Medicare Fee-for-Service Enrollees with Primary Acute Myeloid Leukemia: An Analysis of Treatment Patterns, Survival, and Healthcare Resource Utilization and Costs
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Acute myeloid leukemia (AML) is the most common form of acute leukemia affecting adults, with incidence increasing with patient age. Previous studies have found that older AML patients, constituting the majority of the AML population, generally have poor outcomes, high healthcare expenditures, and median survival of <3 months. Because up-to-date information on treatment patterns, survival trends, and costs of care for elderly AML patients are lacking in the literature, we examined Medicare fee-for-service enrollees with primary AML to update these estimates and report on changes in treatment for this population.
The primary objective of this study was to examine real-world data on treatment patterns, survival, and costs in elderly patients with primary AML. Factors associated with receipt of chemotherapy and with mortality also were assessed.
This is a retrospective database analysis using the Surveillance, Epidemiology, and End Results cancer registry and linked Medicare claims. Patients aged 65 years and older, who were newly diagnosed with AML between 1 January 1997 and 31 December 2007 were selected if they had no previous neoplasm or hematological disease. Patients were followed until death or to the end of the observation period (31 December 2007). Study measures included chemotherapy and supportive care (SC) received, survival time, and all-cause healthcare utilization and costs accrued from AML diagnosis until death or observation period end. Regression analyses assessed factors associated with receipt of chemotherapy (logistic) and mortality among chemotherapy and SC users (Cox).
Of the 4,058 patients meeting the inclusion criteria, 43 % received chemotherapy; 57 % received SC only. Among patients receiving chemotherapy, 69.1 % died within 1 year; median survival was 7.0 months. Among patients receiving only SC, 95.0 % died within 1 year; median survival was 1.5 months. The most significant factors associated with receipt of chemotherapy were patient age [odds ratio (OR) = 0.420 among patients 75–84 years and 0.099 among patients 85+ years, compared with patients aged 65–74 years) and Charlson Comorbidity Index (CCI) score (OR = 0.614 for patients with a CCI = 2 or 3 and 0.707 for patients with a CCI >3, compared with patients with a CCI = 0) (all P < 0.001). The most significant factors associated with mortality among patients receiving chemotherapy were patient age [hazard ratio (HR) = 1.321 among patients 75–84 years and 1.832 among patients 85+ years, compared with patients aged 65–74 years] and CCI score (OR = 1.287 for patients with a CCI = 2 or 3 and 1.220 for patients with a CCI >3, compared with patients with a CCI = 0) (all P < 0.01). Mean (standard deviation) all-cause healthcare costs were $96,078 ($109,072); the largest component was inpatient utilization (76.3 %).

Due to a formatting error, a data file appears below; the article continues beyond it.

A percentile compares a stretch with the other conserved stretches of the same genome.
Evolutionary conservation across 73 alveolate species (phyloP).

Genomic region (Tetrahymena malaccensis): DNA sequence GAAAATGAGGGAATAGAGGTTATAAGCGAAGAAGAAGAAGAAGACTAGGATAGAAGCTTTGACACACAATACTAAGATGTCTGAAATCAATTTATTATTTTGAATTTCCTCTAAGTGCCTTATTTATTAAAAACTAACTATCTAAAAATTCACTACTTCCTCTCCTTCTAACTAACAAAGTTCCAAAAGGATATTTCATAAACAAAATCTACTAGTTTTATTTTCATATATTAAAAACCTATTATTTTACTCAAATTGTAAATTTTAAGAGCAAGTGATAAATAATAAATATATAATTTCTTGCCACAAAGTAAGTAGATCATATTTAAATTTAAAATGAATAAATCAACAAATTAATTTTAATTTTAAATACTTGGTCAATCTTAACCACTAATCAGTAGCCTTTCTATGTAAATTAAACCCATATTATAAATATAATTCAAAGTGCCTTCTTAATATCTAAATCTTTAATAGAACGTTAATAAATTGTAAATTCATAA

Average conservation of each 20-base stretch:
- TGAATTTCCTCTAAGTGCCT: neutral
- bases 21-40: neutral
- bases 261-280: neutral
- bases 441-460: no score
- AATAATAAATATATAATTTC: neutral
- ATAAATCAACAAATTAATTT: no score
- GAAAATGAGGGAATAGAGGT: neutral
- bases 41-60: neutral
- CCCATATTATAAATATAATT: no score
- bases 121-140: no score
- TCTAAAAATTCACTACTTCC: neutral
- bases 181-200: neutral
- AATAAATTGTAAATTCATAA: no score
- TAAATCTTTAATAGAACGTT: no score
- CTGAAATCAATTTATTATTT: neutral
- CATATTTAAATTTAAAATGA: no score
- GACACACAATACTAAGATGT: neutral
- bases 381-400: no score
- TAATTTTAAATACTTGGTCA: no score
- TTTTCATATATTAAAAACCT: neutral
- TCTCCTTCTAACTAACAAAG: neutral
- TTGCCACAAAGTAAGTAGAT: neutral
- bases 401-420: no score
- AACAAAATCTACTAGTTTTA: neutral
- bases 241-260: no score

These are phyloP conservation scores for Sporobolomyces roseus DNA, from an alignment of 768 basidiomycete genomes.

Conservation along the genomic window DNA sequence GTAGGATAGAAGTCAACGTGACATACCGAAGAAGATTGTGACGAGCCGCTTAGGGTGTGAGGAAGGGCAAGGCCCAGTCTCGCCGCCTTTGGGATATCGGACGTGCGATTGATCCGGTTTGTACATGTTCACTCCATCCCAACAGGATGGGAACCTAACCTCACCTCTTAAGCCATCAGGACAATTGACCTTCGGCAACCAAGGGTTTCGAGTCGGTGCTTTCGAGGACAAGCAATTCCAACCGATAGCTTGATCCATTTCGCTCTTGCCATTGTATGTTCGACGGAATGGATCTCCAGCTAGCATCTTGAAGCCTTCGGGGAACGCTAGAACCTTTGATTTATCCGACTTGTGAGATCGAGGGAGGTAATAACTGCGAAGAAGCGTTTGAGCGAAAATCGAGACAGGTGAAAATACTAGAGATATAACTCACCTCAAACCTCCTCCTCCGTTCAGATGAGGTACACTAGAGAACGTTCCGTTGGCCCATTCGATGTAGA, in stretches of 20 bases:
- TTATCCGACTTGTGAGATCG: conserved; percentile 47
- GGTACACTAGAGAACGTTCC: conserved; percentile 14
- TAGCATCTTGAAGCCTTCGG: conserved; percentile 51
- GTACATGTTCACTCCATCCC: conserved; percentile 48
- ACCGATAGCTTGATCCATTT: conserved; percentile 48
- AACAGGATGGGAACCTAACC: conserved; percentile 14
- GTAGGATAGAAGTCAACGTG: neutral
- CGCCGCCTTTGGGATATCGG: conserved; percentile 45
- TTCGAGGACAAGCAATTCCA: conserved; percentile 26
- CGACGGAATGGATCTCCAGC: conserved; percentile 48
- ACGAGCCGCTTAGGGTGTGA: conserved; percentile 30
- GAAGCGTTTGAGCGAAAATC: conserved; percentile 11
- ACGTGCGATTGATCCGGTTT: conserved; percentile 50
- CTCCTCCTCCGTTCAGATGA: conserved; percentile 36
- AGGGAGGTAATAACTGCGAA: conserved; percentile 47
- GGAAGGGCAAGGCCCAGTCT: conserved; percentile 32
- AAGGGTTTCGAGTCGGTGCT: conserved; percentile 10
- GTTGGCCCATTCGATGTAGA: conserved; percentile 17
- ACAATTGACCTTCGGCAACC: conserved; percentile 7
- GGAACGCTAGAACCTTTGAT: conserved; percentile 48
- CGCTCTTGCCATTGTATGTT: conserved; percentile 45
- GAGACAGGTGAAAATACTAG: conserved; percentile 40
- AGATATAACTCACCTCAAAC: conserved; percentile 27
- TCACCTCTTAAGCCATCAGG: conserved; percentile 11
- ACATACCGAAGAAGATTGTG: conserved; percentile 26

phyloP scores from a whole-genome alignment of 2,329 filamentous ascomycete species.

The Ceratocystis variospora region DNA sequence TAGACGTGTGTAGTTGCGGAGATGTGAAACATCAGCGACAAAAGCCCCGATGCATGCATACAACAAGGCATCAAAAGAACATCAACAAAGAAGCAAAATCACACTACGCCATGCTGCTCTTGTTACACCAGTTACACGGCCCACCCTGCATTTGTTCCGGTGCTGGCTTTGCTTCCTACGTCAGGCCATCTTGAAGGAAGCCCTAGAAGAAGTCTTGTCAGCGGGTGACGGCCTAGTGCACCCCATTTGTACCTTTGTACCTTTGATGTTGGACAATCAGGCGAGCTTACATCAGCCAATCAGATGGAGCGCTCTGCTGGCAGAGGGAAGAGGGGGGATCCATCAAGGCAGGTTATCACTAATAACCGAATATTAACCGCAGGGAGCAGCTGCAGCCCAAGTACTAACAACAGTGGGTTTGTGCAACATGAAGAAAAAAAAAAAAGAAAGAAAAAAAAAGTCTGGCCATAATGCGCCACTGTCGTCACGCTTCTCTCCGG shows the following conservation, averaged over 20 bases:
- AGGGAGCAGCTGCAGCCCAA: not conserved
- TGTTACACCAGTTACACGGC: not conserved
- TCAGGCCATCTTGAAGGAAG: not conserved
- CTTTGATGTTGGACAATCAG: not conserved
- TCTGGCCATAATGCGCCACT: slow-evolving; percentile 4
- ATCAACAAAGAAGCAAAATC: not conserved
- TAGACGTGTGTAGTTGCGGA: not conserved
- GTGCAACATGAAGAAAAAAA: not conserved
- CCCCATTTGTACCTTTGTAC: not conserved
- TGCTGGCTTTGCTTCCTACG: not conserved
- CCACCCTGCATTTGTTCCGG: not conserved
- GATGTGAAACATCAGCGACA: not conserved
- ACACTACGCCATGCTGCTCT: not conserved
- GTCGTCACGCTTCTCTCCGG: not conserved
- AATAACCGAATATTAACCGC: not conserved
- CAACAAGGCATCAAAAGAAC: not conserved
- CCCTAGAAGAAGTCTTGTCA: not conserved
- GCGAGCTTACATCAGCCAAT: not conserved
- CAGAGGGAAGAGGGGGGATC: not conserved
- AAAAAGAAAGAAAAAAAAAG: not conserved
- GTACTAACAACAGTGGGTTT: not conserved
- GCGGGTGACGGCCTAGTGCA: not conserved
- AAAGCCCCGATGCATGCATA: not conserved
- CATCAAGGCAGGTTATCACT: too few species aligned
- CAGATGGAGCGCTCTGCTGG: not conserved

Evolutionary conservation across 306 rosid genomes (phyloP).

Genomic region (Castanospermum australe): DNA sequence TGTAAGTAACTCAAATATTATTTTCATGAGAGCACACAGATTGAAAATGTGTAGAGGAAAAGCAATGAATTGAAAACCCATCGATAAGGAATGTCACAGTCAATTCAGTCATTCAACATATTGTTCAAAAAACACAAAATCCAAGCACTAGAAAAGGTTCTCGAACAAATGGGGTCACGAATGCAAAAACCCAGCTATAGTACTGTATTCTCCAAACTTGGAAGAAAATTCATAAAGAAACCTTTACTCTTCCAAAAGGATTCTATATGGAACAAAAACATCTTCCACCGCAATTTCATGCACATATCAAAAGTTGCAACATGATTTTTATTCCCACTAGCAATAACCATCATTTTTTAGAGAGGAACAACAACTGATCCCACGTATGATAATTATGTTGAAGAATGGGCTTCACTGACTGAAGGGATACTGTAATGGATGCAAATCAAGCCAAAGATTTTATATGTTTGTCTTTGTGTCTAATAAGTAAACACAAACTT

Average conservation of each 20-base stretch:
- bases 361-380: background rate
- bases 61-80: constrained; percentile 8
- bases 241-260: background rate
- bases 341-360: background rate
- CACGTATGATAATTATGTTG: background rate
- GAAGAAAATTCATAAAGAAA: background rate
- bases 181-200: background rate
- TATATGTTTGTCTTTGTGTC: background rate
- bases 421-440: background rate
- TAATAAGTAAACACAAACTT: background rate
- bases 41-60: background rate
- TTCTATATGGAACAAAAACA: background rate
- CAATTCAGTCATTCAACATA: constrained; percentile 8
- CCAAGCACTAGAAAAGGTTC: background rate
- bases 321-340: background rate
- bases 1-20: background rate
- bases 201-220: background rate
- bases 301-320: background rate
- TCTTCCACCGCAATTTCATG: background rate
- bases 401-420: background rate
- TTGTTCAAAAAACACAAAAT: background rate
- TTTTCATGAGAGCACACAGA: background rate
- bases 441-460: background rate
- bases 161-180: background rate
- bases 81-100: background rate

Younger patients with fewer comorbidities were more likely to receive chemotherapy and had longer survival. AML is associated with a substantial economic burden, and treatment outcomes appear to be suboptimal, with limited therapy options currently available.
KeywordsAcute Myeloid Leukemia Hematopoietic Stem Cell Transplantation Charlson Comorbidity Index Healthcare Utilization Acute Myeloid Leukemia Patient
This study used the linked SEER-Medicare database. The interpretation and reporting of these data are the sole responsibility of the authors. The authors acknowledge the efforts of the Applied Research Program of the National Cancer Institute; the Office of Research, Development and Information of the Centers for Medicare and Medicaid Services; Information Management Services, Inc.; and the SEER Program’s tumor registries in the creation of the SEER-Medicare database.
JM, YY, JAK, and KLD designed the research, performed the research, analyzed data, and wrote the article. All authors have read and approved the submission of this manuscript. JM is the guarantor for the overall content of the manuscript.
Conflict of Interest Disclosures
This study was supported by research funding from Boehringer Ingelheim Pharmaceuticals, Inc. to JM, JAK, and KLD. YY is an employee of Boehringer Ingelheim Pharmaceuticals, Inc. JM, JAK, and KLD are employees of RTI Health Solutions; RTI Health Solutions received funding from Boehringer Ingelheim Pharmaceuticals, Inc. to perform this research.
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